With the buddy system, we always dive with a buddy. But does that mean dive teams always have to be an equal number? What to do if you’re the odd diver out.
When we’re taught to dive, we’re all taught the buddy system (or some derivative thereof), and we’re told that we never, ever dive alone. But if a buddy pair is two people, what do you do if seven people want to go diving together? Or three? Or (yikes!) one?.
The beauty of the buddy system
The buddy system was created to increase the safety and the pleasure of diving. By having an additional diver alongside you, you have complete redundancy of everything: extra air tank, extra regulator, extra pair of eyes, extra brain. And by making diving a social thing, it makes it all the more fun. And splitting a group of people up into pairs of two makes life easier on everyone, as every buddy pair accepts responsibility for each other, making them a self-contained unit. Military special forces do something similar, breaking a large platoon into smaller and smaller fragments, each one self-contained and able to perform on their own. So, essentially, if a pair of divers become separated from the group, they are still able to safely complete the dive, and solve any problems that may occur along the way.
But what if you an uneven number?
The idea of diving in pairs, and breaking a large group into pairs, makes a lot of sense. But what if you’re an uneven number? Does that then mean that one dive doesn’t get to go?
If you’re an entry-level diver, what I’m about to say may rock your world, but there are dive organizations that do not use buddy systems. You OK? Good, then we’ll continue. Some of the more specialized organizations, such as Global Underwater Explorers (GUE) and especially Unified Team Diving (UTD), promote an idea of considering all divers diving together as a team, the smallest possible team being made up of two people, but with larger teams being the norm. Teams take responsibility for each other, and everyone is everyone else’s backup.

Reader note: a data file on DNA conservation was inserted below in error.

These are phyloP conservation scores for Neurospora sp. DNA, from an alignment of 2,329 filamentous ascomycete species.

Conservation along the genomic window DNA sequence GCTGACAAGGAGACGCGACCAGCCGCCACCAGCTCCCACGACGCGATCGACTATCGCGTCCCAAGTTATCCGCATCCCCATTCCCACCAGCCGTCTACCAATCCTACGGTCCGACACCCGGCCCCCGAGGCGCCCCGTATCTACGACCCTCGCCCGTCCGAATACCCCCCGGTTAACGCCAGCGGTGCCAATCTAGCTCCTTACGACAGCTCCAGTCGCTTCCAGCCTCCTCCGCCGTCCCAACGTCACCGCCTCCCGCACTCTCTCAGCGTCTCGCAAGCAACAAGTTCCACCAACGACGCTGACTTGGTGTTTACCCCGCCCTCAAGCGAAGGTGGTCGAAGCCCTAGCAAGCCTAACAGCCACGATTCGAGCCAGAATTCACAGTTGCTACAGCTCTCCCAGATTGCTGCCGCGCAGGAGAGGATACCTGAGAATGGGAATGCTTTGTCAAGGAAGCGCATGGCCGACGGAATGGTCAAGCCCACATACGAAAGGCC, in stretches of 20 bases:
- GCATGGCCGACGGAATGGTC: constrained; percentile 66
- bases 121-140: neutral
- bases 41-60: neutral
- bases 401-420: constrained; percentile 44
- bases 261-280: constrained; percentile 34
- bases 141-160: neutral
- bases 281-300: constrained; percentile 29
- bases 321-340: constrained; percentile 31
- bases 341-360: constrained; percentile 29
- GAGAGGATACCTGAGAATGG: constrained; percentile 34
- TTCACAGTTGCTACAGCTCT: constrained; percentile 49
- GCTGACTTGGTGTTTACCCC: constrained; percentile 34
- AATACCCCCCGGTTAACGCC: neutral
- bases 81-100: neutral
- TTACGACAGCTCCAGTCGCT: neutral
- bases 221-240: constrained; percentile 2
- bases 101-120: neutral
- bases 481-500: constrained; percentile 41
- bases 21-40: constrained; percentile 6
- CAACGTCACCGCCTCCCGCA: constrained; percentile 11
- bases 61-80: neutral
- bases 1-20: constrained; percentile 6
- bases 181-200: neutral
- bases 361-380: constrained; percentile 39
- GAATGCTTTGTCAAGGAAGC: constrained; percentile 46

It is important, though, that everyone on the team realize their shared responsibility, and take it seriously. There’s an old saying, that when three people share responsibility for something, there’s 10 % responsibility for each. The rest falls between the cracks. When we’re just two people assuming responsibility for each other, it is easy to tell what our commitment is, but when we share responsibility with more people, there’s a risk that we assume everyone else is on top of things, so we don’t have to be. But ultimately, a dive team can be as strong a unit as a buddy pair, or stronger.
Solo diving was the tabu of the dive world. We were all taught that we should never dive alone, yet a lot of divers did, though no-one spoke of it. Either by design, heading out on their own out of preference or necessity (such as not being able to find a buddy, or wanting to spend a lot of time trying to get the right photo), or by chance, as in when an experienced diver is buddied up on a holiday dive with an inexperienced diver who’s been out of the water for a year or more. Sure, technically they’re a buddy pair, but would the inexperienced diver be able to help his or her buddy in case of an accident?
From that perspective, you could argue that all instructors doing Open Water Diver courses or similar, are in fact diving solo (unless they have a Divemaster or other experienced diver with them). They may be diving with a bunch of people, but would a group of yet-to-be-certified divers really be able to help their instructor, if he or she should get into trouble?
It should be said that solo diving is definitely not for everyone. You need the proper level of experience, training and equipment, before venturing out on your own, and should only do it at dive sites that are well within your comfort zone. So kids, don’t try this at home.
No diver left behind!
Just because you don’t have a regular buddy to dive with, shouldn’t limit you from diving. Diving in teams of three or more can be done, with the proper planning and awareness, and even diving solo can be an option for the experienced, properly trained diver. Regardless of your choice, its all about being aware of your choice, and adjusting your emergency procedures accordingly.